Westporters live in a bubble. Whether by choice or circumstance, our lives are disconnected from the overwhelming majority of people on the planet.
We don’t know how they live, or what they think. Their concerns have nothing to do with ours.
Starting tomorrow — and continuing for the next 30 days — Westport has a golden opportunity to join the world.
The World Cup kicks off this morning in South Africa — the 1st time the global event has ever been held on that continent. Whether you love soccer, hate it, or never think about it, you should join the magic.
For a month, the eyes of the world will focus on a country that less than 2 decades ago was banned from international sports competition. Uruguyans, Koreans, Serbians, Cameroonians — fans of the 32 nations lucky enough to be competing for the trophy — will watch game after game, cheering and agonizing and laughing and crying as the long tournament (think March Madness on steroids) unfolds.
Fans of the nearly 200 nations that did not qualify (fun fact: more countries try to win the World Cup than are members of the U.N.) will be equally transfixed.
Tomorrow afternoon in Westport, hundreds of soccer fans will jam the Staples auditorium to watch the US take on England — something that has not happened in 60 years. (Fun fact: In 1950 we pulled off one of the biggest upsets in World Cup history, beating the Brits 1-0.)
Win or lose — and a win, though unlikely, is possible — the excitement will build. Our next opponents are Slovenia and Algeria. Though minnows in global politics, they have the potential to derail our soccer team. In Brazilian favelas, Dutch head shops and Ivory Coast villages, people will talk about our games.
And in Westport, we’ll talk about theirs.
In 2002, people I barely knew stopped me on the street to ask how I thought our team would do. (Poorly, I said. Unfortunately, I was right.)
In 2006, hundreds of Staples students — athletes in all sports, musicians, debaters — gathered around TVs in the cafeteria and hallways to watch. They knew the US players — and those on Argentina, France and Italy. Some even followed countries like Angola and Japan.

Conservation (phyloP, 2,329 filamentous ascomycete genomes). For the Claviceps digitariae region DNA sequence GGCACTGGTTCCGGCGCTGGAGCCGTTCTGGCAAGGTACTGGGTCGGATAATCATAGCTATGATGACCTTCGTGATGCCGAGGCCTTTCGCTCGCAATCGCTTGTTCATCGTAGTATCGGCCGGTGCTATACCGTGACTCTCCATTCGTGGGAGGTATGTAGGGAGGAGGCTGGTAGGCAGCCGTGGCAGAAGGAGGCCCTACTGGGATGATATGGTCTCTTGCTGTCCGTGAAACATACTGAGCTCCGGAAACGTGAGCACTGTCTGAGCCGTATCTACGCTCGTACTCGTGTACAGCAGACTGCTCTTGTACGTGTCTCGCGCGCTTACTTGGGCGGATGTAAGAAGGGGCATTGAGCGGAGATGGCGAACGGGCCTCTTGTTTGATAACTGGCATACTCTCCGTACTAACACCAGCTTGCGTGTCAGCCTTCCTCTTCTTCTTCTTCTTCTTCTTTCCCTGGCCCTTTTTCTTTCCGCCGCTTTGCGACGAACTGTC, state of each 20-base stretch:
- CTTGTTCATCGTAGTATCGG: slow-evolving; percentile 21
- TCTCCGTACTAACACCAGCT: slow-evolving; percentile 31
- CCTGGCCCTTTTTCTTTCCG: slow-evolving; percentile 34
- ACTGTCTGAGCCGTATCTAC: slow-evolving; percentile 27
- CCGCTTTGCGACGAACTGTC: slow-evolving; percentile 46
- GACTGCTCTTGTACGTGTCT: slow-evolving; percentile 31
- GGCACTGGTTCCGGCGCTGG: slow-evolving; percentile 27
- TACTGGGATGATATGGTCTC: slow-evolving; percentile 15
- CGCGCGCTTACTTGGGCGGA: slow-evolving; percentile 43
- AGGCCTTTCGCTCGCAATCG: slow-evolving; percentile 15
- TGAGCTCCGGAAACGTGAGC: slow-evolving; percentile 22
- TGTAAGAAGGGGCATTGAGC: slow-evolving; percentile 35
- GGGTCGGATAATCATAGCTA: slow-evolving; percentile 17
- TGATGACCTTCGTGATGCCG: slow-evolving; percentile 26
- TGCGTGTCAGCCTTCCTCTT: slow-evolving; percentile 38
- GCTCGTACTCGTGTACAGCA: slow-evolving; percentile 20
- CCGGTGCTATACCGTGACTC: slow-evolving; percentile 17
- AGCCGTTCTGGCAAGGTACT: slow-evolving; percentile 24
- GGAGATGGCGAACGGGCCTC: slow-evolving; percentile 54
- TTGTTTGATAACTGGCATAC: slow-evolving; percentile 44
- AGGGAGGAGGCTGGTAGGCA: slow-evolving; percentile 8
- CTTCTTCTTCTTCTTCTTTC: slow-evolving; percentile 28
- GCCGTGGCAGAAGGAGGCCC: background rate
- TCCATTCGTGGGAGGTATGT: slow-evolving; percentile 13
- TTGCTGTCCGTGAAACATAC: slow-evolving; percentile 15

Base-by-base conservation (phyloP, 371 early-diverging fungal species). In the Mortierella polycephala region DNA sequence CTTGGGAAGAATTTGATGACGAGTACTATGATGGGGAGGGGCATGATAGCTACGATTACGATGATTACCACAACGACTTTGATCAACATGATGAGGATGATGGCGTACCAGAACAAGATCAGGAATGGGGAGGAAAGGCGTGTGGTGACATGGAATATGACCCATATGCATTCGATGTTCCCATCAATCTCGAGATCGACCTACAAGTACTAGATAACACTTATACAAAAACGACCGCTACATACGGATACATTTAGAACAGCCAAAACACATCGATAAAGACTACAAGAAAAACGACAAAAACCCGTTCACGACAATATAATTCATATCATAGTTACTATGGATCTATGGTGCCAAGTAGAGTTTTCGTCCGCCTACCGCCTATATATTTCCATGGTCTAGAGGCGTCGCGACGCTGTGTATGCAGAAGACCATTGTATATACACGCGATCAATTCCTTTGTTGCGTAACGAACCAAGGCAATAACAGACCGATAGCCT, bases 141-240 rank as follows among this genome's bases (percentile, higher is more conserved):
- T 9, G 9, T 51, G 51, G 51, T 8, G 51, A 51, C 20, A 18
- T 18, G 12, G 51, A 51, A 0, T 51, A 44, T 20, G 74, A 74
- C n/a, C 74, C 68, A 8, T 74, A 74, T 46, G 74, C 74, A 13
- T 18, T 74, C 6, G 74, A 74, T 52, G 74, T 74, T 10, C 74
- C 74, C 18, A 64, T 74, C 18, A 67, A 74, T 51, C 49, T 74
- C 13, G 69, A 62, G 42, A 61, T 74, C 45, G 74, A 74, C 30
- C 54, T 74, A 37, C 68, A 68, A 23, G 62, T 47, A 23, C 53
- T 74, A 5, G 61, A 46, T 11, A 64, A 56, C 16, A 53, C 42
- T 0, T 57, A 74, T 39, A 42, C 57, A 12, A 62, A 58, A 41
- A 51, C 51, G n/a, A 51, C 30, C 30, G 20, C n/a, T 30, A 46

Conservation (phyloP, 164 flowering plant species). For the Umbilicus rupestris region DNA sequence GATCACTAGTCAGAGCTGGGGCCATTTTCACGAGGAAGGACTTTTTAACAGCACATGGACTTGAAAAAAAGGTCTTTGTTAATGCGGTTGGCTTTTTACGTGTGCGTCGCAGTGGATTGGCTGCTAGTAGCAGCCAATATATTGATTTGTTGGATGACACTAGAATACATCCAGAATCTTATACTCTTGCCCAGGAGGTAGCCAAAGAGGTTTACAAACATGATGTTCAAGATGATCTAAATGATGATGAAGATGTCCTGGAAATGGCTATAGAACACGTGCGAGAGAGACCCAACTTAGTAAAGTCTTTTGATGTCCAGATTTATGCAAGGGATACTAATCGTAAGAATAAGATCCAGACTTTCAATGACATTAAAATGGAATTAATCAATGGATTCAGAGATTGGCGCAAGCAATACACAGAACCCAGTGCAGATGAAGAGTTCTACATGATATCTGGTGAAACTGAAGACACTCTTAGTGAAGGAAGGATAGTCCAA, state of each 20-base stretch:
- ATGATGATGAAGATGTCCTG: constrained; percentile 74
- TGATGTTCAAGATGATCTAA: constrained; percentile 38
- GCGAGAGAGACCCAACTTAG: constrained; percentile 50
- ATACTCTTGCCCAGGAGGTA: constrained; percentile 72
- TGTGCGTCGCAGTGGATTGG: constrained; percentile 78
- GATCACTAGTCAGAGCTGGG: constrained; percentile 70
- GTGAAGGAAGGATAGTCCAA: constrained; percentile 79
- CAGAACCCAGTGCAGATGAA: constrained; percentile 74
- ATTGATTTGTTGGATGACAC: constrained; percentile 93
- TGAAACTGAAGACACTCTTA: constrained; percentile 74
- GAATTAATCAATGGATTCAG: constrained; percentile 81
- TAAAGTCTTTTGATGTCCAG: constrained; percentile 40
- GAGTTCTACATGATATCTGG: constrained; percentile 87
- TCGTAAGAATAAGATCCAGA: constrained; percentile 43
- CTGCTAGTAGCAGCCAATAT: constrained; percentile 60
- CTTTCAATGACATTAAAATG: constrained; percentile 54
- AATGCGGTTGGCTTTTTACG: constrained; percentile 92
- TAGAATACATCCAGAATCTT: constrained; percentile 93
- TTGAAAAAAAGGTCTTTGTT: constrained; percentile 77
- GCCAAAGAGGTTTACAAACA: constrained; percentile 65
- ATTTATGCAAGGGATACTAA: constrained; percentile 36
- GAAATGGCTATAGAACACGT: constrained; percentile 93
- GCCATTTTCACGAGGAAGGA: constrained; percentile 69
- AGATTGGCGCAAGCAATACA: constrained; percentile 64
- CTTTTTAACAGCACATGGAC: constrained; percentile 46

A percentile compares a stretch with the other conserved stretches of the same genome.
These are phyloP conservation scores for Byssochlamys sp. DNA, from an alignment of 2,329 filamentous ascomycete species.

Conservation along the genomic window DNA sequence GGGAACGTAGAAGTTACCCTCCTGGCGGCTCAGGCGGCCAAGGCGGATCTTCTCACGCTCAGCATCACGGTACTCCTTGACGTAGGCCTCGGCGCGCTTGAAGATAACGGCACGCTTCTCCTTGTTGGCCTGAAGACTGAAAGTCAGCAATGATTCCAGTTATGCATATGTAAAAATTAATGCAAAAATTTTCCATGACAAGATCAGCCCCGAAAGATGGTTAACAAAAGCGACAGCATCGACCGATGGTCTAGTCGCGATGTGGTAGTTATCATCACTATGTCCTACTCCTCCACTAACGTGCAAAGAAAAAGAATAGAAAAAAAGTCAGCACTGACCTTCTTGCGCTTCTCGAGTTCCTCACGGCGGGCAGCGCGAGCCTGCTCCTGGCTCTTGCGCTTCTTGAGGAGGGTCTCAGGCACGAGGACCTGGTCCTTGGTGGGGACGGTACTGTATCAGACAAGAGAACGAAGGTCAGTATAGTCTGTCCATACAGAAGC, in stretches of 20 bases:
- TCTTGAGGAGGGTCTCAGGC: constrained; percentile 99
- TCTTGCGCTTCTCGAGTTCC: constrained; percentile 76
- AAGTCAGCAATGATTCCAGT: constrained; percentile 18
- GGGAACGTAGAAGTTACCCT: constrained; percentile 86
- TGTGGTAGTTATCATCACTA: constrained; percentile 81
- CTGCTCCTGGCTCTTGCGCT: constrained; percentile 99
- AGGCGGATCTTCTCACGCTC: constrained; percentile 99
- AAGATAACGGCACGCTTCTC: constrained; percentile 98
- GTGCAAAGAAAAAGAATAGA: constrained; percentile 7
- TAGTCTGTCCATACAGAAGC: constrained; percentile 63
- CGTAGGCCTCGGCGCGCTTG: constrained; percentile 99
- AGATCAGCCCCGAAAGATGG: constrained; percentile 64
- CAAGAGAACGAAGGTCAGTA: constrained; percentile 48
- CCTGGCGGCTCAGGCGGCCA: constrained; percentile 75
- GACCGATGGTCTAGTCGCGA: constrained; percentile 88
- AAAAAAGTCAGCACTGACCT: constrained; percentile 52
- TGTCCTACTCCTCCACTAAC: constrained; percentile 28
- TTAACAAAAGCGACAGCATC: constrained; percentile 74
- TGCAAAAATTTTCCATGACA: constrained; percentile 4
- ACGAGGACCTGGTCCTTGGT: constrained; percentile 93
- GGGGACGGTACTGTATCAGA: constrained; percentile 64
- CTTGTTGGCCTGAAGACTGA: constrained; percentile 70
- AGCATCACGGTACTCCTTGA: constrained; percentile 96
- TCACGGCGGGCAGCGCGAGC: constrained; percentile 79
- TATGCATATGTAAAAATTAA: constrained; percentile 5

Westport's Kyle Martino will announce World Cup games on ESPN radio, with occasional forays into the television booth.
Interest in the World Cup is at an all-time American high — and for once, Westport is not bucking a national trend. (An added bonus: ESPN radio and occasional TV analyst Kyle Martino is a Staples graduate, a former professional and national team player — and a good friend of David Beckham.)
I said it before: Whether you love soccer, hate it or never think about it, give this World Cup a chance.
Watch this morning’s opening match (10 a.m., ESPN, South Africa vs. Mexico). Thrill to see 91-year-old Nelson Mandela in the stands, fulfilling a lifelong dream.
Listen to the joyful vuvuzelas — South Africa’s horn that will blare joyfully at every match.
And — if you’re still on the fence —click here to watch the most spine-tingling video you’ll ever see. If K’naan’s “Waving Flag” doesn’t make you want to leave your Westport bubble and join the world in watching The Beautiful Game, you may not be human after all.
(Click on the Westport Soccer Association website for registration information on tomorrow’s USA-England telecast at Staples. Click here for an amazing interactive calendar that tells you all you need to know about the entire World Cup tournament.)
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